The overall trend will be affected by a jet stream pattern that will be generally consistent with last summer's. The significant difference will be the addition of this past winter's moisture and a much more active tropical storm season across the Gulf of Mexico.
Soil moisture levels for the Ohio Valley, part of the Northeast and the mid-Mississippi Valley are forecast by the Climate Prediction Center (map, top) to remain unchanged through July. My forecast (map, right) is for moisture to be adequate through June and then dry out in July as temperatures reach above normal levels and thunderstorm activity becomes spotty.
The Gulf Coast states will experience an overall moist summer dominated by persistent tropical storm activity. The tropical season will start with a late May storm over the northeast Gulf and then pick up the pace in June. I expect to see at least 5 significant tropical storms this summer, the track of each determining where the season's rainfall will be in relation to the normal rainfall pattern. Not all areas will be equally wet, impacting cotton (NYSEARCA:BAL), peanuts, rice and other crops in a slightly uneven pattern.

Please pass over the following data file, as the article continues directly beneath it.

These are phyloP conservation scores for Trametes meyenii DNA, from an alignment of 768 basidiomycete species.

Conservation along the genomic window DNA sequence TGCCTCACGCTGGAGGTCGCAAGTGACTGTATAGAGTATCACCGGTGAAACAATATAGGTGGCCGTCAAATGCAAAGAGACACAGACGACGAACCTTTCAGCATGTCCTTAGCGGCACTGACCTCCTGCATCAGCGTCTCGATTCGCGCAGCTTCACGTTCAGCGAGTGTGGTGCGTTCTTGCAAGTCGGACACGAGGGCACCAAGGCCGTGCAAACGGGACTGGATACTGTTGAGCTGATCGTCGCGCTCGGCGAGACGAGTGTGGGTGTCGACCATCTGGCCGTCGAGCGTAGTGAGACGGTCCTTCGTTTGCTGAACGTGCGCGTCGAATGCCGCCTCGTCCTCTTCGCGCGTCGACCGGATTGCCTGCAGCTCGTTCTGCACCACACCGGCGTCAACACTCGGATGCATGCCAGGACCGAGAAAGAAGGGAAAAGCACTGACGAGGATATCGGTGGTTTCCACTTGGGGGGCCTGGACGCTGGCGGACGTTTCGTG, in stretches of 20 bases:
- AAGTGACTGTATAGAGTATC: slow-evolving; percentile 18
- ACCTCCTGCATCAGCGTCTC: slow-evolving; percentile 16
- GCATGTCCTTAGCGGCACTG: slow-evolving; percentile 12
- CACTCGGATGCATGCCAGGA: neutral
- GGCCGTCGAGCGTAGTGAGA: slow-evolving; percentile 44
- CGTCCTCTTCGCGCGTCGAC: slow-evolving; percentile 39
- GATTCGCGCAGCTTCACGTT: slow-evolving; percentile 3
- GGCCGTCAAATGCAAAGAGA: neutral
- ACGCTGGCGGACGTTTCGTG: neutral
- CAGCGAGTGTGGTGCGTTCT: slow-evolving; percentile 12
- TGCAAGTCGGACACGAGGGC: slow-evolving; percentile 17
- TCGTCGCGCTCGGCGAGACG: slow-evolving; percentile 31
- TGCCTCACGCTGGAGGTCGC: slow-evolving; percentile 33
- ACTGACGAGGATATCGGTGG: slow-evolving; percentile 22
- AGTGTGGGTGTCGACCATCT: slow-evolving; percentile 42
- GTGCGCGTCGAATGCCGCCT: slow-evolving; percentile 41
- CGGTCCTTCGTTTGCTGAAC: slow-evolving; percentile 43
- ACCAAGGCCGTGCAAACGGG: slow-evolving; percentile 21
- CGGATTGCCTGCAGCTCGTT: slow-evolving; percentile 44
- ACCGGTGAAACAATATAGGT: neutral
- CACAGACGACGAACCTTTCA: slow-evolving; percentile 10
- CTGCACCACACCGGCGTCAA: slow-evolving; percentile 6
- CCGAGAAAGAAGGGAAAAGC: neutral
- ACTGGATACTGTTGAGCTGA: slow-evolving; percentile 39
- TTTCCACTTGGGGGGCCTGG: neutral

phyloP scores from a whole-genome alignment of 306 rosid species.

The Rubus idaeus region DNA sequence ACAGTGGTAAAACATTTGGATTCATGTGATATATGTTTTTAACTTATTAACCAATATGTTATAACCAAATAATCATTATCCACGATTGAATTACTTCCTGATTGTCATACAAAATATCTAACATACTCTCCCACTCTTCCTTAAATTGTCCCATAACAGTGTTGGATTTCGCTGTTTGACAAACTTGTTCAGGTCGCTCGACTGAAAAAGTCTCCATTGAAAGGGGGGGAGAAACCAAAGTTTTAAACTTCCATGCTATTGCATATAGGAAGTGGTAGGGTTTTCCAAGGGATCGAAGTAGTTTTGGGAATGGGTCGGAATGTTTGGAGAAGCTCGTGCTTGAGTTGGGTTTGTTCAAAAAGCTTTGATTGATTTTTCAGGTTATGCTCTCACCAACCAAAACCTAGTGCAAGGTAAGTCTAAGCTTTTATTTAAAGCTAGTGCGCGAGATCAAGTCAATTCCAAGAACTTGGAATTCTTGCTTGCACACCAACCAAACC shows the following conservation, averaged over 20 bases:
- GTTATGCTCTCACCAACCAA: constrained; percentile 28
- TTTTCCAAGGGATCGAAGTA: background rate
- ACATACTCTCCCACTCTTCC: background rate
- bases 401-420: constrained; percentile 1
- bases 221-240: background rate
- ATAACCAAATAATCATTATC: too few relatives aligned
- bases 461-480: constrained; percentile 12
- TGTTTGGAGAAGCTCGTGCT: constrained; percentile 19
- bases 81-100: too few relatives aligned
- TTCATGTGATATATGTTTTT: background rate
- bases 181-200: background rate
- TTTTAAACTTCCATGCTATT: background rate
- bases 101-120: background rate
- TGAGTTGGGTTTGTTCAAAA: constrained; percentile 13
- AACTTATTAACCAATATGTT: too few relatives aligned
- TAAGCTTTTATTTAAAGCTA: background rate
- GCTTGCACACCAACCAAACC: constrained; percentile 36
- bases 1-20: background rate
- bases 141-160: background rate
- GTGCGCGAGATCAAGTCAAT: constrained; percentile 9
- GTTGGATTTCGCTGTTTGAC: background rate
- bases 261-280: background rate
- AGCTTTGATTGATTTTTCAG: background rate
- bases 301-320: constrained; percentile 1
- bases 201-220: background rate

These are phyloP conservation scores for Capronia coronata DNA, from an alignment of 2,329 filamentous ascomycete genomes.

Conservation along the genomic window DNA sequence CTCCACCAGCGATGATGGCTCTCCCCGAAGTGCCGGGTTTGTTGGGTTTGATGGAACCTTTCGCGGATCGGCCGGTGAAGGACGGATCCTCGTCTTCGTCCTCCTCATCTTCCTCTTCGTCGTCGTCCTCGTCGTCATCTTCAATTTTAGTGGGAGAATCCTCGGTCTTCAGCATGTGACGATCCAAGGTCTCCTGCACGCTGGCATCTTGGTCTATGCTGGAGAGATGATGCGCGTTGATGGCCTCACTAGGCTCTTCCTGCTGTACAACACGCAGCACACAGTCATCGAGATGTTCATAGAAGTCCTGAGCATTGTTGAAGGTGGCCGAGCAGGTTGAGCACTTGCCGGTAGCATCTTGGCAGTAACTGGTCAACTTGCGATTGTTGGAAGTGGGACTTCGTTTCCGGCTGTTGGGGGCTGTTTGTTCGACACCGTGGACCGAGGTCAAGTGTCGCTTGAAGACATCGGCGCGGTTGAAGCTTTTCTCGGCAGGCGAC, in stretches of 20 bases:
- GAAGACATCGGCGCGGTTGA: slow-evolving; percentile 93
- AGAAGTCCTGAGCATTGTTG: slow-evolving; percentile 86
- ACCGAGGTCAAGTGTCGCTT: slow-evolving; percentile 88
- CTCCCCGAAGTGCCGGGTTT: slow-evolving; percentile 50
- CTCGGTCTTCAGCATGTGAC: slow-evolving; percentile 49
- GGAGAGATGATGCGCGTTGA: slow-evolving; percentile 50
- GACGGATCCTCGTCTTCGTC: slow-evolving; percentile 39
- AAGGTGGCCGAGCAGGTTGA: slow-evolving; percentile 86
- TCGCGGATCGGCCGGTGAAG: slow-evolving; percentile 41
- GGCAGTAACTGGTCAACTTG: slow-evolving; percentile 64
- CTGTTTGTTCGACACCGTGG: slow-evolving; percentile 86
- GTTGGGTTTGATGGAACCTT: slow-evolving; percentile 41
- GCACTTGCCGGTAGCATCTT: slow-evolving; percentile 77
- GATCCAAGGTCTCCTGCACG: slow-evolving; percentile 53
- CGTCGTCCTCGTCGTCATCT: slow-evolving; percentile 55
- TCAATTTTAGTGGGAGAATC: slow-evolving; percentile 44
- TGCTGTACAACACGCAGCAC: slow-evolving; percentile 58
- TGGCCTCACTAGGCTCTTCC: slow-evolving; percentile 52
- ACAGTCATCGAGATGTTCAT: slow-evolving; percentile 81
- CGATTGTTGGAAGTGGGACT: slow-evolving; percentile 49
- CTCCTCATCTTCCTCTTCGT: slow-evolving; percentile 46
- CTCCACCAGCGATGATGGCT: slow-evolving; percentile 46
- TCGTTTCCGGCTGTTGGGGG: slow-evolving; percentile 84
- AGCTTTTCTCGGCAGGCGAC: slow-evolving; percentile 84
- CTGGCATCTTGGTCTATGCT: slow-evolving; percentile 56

Florida will likely see several tropical storms come off the Atlantic Ocean and possibly one very strong hurricane. The tropical storms will improve drought conditions but the hurricanes may also cause damage to citrus.
The Upper Mississippi Valley and central Great Plains will see a general improvement to the dry conditions as the currently elevated soil moisture levels evaporate moisture into the air, which will feed weekly thunderstorm activity. Corn (NYSEARCA:CORN), soybean (NYSEARCA:SOYB) and wheat (NYSEARCA:WEAT) will be in much better shape than last year, provided hail damage can be avoided.
The western and southern Great Plains will have enough moisture to remain status quo, which is not good news for wheat and the west end of the corn belt. I expect thunderstorms to be more active than they were last year as moist air streaming north from the Gulf of Mexico collides with dry air flowing in from the west. Cattle (NYSEARCA:COW) producers will have enough hay for a first cutting and at least a partial second cutting. The question is whether there will be enough grass to avoid selling off livestock.
Rocky Mountain wildfires later in May and into the summer will add smoke to the air, which will aid precipitation development across the Great Plains and also cool afternoon high temperatures.
The West will continue to be dry. Wildfires will be a major concern from May until the monsoon begins in July.